Documents on British foreign policy records, August 17, 1938, "the words of Dr. Jan A. Bata, a leading Czech industrialist, who had attacked the weakness and indecision shown in high quarters towards irredentists. An irredentist is a person who advocates the recovery of territory culturally or historically related to one's nation but now subject to a foreign government. September 1, 1938 Documents on British foreign policy records; Benes comments regarding visit from Jan Bata, "he [Jan Bata] has been making lately 'no surrender' speeches. 4
Yaroslav Lonek escaped to Poland shortly after the invasion, but soon returned to the Czech Republic as an organizer of the anti-Nazi resistance. Soon Lonek’s activities were noticed and the Gestapo imprisoned him. On January 26, 1945, Yaroslav Lonek was executed in Dresden, Germany. Posthumously recognized for his heroism, Yaroslav Lonek was awarded the Czechoslovak War Cross.
© 2012, John G. Nash
race in Paris, for which he engaged Czechoslovak test pilot Major Jan Ambruz5 to pilot the new prototype. Unfortunately, bad weather delayed Major Ambruz’s departure from Prague; he arrived late in Paris and was not allowed to participate in the competition. Though, later, Major Ambruz did receive permission to bring his plane to the Buc airfield in France, and was able to demonstrate the Z-XIII's acrobatic capabilities. It is clear today that J.A. Bata intended to produce the Zlin XIII aircraft for the many hundreds of pilots he was training for the defense of Czechoslovakia. Bata offered the Zlin XIII to the Czechoslovak Army historically late and a time when the Munich Agreement had been signed (Sept. 30th, 1938) ending any hope of putting Bata’s light Czechoslovak fighter into large-scale production. Shortly after the occupation, the Germans forces occupied the Bata airport in Batov. The Germans wanted to get their hands on the Zlin XIII prototype. Bata pilot Alois Siska (later RAF Pilot for the 311th Squadron) had been instructed to fly the Zlin XIII protoype to Zagreb Yugoslavia to safety. After Siska's accomplice had been arrested by the Germans, he aborted his plan to steal the Zlin XIII, and fled to Slovakia. The Bata people in Batov, then successfully hid the Zlin XIII as a delelict aircraft for the duration of the war. Today, the Zlin XIII prototype on exhibition at the National Museum of Technology in Prague. Photo to the right: Bata’s air destinations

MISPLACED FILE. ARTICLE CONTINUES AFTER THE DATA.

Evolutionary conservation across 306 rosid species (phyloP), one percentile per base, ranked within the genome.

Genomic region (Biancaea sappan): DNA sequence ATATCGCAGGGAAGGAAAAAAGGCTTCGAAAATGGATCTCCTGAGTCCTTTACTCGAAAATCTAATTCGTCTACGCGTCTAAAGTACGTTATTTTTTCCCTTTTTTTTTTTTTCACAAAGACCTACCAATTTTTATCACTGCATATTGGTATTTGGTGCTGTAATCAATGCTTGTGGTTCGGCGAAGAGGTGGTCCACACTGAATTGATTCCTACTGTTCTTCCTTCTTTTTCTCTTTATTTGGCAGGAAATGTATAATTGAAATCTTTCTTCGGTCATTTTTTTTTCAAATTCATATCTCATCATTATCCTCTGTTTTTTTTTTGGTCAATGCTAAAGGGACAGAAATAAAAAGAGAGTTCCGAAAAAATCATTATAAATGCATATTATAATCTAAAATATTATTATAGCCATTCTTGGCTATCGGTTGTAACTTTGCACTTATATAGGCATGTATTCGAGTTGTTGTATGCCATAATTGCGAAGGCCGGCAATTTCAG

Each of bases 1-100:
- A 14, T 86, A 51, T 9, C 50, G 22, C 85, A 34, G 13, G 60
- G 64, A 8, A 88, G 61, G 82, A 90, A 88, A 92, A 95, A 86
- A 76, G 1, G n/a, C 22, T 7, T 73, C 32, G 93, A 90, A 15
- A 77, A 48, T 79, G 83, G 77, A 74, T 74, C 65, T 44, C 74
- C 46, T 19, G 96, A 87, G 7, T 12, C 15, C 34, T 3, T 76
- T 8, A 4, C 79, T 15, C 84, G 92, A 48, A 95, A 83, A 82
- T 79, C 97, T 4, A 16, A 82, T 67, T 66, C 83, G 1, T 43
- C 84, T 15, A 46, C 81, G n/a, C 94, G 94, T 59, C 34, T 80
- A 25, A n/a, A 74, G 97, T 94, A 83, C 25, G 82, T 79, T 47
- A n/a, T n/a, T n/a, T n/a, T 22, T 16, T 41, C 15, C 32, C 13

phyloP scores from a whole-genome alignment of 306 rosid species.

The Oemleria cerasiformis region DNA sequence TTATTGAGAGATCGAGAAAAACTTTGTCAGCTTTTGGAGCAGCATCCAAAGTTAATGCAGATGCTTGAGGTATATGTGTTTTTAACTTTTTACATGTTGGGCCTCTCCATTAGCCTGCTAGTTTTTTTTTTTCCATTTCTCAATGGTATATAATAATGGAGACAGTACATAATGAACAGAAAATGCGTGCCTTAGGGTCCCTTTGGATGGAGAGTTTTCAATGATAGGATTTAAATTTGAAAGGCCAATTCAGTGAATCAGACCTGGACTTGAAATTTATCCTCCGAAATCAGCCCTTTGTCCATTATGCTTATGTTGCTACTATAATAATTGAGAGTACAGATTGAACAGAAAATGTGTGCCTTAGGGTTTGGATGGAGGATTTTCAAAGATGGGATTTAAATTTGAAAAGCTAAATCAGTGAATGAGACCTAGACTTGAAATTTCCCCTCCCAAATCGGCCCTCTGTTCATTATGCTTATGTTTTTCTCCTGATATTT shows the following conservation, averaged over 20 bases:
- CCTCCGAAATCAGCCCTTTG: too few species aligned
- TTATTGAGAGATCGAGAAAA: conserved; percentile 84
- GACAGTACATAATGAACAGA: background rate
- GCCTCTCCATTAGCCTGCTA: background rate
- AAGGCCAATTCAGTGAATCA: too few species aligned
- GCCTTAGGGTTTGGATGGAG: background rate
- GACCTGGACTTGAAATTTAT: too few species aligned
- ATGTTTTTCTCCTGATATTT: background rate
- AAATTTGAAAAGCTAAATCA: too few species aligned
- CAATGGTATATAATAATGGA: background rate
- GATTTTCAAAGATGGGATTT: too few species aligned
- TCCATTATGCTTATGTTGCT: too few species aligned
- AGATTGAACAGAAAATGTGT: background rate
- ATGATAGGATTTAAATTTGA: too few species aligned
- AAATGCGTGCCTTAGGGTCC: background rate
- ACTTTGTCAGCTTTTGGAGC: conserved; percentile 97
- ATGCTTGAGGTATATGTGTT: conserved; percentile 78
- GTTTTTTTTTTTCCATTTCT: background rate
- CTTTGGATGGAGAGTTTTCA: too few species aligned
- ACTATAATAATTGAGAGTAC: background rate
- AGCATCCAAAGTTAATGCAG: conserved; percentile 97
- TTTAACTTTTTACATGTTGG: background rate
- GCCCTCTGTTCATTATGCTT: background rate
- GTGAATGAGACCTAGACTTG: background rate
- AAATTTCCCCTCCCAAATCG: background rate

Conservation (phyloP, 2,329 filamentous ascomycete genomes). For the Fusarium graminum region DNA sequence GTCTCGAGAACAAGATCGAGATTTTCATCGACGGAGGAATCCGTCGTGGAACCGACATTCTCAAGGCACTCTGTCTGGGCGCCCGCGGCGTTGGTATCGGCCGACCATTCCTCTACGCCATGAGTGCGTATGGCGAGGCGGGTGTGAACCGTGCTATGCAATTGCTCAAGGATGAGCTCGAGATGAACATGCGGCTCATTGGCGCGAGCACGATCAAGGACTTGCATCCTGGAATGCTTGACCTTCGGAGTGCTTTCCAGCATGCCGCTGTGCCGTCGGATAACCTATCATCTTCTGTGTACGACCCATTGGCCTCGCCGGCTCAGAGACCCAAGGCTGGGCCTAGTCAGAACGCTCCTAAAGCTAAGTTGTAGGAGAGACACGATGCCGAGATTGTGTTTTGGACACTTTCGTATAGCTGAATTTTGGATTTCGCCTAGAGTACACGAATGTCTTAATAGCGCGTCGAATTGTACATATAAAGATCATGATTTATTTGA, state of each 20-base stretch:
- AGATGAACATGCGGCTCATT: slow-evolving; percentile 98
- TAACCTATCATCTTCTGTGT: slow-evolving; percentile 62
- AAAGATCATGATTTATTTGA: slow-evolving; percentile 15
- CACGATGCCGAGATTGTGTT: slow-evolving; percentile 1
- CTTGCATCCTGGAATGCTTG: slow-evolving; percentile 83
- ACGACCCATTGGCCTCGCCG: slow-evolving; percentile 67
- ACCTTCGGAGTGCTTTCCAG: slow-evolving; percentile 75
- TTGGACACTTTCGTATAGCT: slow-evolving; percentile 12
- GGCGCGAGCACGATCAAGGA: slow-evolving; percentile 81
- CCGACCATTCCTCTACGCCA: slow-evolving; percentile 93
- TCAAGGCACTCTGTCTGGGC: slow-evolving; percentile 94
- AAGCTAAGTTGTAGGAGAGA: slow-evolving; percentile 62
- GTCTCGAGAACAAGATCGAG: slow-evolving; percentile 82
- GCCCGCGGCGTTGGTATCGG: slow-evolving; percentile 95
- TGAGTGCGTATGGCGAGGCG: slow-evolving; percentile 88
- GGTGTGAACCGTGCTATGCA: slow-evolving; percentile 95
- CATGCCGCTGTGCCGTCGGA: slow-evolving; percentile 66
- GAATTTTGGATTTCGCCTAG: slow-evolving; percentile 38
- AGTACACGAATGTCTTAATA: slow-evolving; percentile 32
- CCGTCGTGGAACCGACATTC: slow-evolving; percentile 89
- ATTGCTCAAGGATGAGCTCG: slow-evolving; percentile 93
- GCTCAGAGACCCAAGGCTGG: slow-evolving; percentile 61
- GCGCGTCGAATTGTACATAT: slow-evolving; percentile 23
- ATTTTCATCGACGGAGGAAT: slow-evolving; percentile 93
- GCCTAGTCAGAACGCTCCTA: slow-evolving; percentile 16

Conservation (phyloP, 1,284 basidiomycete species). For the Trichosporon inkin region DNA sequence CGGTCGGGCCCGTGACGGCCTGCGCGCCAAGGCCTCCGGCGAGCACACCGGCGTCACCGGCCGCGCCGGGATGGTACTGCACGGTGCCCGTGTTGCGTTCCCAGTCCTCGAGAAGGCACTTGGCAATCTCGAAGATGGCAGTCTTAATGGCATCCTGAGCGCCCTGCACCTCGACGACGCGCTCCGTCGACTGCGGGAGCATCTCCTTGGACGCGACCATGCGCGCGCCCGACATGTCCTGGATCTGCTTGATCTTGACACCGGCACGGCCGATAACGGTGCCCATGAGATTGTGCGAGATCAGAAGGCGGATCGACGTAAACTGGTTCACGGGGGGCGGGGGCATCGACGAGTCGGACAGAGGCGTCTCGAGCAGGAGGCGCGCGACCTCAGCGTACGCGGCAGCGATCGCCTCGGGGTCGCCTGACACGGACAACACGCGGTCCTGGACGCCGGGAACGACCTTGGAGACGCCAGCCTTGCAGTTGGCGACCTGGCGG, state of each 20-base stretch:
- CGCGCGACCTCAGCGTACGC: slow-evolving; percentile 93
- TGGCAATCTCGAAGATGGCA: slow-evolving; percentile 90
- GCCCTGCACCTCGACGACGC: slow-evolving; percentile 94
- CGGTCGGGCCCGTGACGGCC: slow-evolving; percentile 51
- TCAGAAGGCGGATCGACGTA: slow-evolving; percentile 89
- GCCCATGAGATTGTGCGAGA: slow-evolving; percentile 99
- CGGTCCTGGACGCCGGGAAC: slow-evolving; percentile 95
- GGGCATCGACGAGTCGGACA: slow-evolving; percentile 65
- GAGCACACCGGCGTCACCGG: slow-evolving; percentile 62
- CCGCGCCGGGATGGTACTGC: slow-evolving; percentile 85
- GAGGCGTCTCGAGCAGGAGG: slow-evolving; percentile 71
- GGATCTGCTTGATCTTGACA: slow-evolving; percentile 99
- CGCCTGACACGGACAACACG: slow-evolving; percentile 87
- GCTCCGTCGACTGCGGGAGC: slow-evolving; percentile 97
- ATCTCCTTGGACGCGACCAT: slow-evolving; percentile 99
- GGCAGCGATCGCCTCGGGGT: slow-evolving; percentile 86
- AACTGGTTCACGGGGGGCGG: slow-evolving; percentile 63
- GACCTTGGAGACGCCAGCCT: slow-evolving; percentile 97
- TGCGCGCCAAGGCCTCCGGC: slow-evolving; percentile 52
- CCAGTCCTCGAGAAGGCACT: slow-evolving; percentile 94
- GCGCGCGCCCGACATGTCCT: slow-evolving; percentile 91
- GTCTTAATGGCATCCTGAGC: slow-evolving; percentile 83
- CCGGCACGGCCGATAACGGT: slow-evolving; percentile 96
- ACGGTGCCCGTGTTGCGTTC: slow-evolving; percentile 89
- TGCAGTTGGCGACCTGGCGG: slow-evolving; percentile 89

To give the readers some perspective, Jan Bata foresaw the value of aircraft and pilots for defending Czechoslovakia. And, already by the mid-1930s, he had built a formidable airline with 16 aircraft called the Bata Aerodrome (Letiště Baťov) that serviced Czechoslovakia, all major countries in Europe and other international destinations 5
Major Jan Ambruz was the Commanding Officer of the Czech Air Force Test Group in Prague in 1938. Major Ambruz, escaped from Czechoslovakia, served in France in mid-1940, and was then posted to the Czechoslovak 312th Squadron of the RAF.
© 2012, John G. Nash